Financial markets upped the pressure on debt-ridden Greece on Monday, as investors remained skeptical about its long-term solvency despite assurances that a rescue loan will help pay off a chunk of debt in coming weeks.
The gap between Greek and benchmark German 10-year bond yields reached a record 6.32 percent Monday. This means that were the government to try to raise money on the markets, it would have to offer interest approaching 10 percent — three times what economic powerhouse Germany pays.
Greek stocks plunged, with the benchmark General Index on the Athens stock exchange down 3 percent at 1,802.44 points in midday trading.
Finance Minister George Papaconstantinou said Sunday a rescue package from countries using the euro and the International Monetary Fund will allow the country to redeem some 8.5 billion euros ($11.3 billion) in 10-year bonds expiring May 19.
Squirming between a massive budget deficit and a 300 billion euro public debt, which shocked Greece's EU partners and alarmed markets, the center-left government initially vowed to continue raising cash through debt issuance.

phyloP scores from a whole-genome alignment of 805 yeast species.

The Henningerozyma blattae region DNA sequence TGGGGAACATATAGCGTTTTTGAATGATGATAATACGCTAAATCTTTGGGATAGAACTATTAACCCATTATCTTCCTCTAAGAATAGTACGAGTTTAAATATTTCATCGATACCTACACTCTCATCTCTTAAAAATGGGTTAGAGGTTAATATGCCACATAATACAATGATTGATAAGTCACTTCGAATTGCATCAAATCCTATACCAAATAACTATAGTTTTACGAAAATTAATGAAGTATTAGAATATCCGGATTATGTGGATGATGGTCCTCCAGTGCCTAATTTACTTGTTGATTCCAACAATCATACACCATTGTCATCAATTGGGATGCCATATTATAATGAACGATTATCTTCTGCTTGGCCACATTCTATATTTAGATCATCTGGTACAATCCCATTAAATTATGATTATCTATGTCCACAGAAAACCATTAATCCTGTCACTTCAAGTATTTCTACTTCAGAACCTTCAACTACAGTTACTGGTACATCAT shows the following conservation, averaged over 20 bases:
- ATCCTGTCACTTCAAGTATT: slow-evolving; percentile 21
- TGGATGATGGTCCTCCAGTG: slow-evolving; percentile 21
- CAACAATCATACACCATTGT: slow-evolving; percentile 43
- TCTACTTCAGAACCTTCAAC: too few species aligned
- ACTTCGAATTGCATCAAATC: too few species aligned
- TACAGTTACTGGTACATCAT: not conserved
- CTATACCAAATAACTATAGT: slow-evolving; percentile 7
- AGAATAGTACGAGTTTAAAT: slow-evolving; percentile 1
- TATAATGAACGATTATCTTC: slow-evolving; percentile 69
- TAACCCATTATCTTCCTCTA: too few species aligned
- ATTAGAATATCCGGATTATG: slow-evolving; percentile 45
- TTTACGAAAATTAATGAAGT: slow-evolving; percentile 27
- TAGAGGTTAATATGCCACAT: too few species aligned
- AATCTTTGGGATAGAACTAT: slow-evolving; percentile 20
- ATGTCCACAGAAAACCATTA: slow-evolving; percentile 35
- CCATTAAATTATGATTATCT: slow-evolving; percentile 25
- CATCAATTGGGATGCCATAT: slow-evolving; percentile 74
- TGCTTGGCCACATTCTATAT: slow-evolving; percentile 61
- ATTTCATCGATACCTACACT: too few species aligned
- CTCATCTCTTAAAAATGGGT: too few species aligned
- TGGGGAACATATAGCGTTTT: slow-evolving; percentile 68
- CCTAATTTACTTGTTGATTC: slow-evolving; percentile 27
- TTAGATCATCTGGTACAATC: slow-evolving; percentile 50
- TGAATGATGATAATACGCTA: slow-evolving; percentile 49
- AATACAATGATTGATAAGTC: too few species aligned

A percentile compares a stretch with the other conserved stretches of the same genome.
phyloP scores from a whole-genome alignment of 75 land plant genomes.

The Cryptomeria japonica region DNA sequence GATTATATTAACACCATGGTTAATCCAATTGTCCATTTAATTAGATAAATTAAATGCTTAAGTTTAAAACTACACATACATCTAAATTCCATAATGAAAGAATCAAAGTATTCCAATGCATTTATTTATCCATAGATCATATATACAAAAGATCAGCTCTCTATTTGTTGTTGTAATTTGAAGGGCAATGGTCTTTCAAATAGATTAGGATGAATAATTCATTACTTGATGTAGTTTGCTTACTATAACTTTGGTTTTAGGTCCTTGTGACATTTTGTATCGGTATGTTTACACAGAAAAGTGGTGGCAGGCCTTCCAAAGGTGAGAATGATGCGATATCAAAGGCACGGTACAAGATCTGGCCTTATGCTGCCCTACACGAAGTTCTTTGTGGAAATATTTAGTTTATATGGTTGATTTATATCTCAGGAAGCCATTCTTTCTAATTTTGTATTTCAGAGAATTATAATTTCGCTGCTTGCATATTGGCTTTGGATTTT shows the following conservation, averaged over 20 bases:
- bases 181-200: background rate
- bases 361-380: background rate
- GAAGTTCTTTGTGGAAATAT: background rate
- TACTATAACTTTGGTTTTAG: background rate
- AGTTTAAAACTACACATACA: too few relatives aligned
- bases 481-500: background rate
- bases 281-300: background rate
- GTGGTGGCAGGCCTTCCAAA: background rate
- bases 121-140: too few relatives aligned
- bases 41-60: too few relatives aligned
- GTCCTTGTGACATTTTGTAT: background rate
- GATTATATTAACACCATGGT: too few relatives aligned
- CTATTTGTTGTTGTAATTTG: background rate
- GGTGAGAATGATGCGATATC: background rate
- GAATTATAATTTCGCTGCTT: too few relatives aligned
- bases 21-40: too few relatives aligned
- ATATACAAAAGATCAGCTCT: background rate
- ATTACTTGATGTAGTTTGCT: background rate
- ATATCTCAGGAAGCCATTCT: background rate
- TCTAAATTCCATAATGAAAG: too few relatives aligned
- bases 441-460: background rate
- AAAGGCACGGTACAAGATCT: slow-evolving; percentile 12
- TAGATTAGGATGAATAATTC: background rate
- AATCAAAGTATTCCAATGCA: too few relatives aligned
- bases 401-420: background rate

But spiraling borrowing costs forced Athens last week to request activation of a 40 billion euros ($53 billion) financial aid package from the other 15 states using the euro and the IMF.
Papaconstantinou said he expected the IMF board would approve its portion of the loan support — around a quarter of the total — in the first 10 days of May. He said if some European parliaments were delayed in approving their contributions, the IMF support could be used to obtain bridge financing from other sources.
Papaconstantinou will brief Parliament on the bailout later Monday.
Unions oppose the rescue plan and expected new austerity measures. Ferries were confined to port Monday by a 24-hour seamen's strike against reforms meant to boost cruise tourism. On Tuesday, Athens public transport workers will walk off the job for six hours, while the main civil servants' union, ADEDY, is planning a protest rally in the evening.
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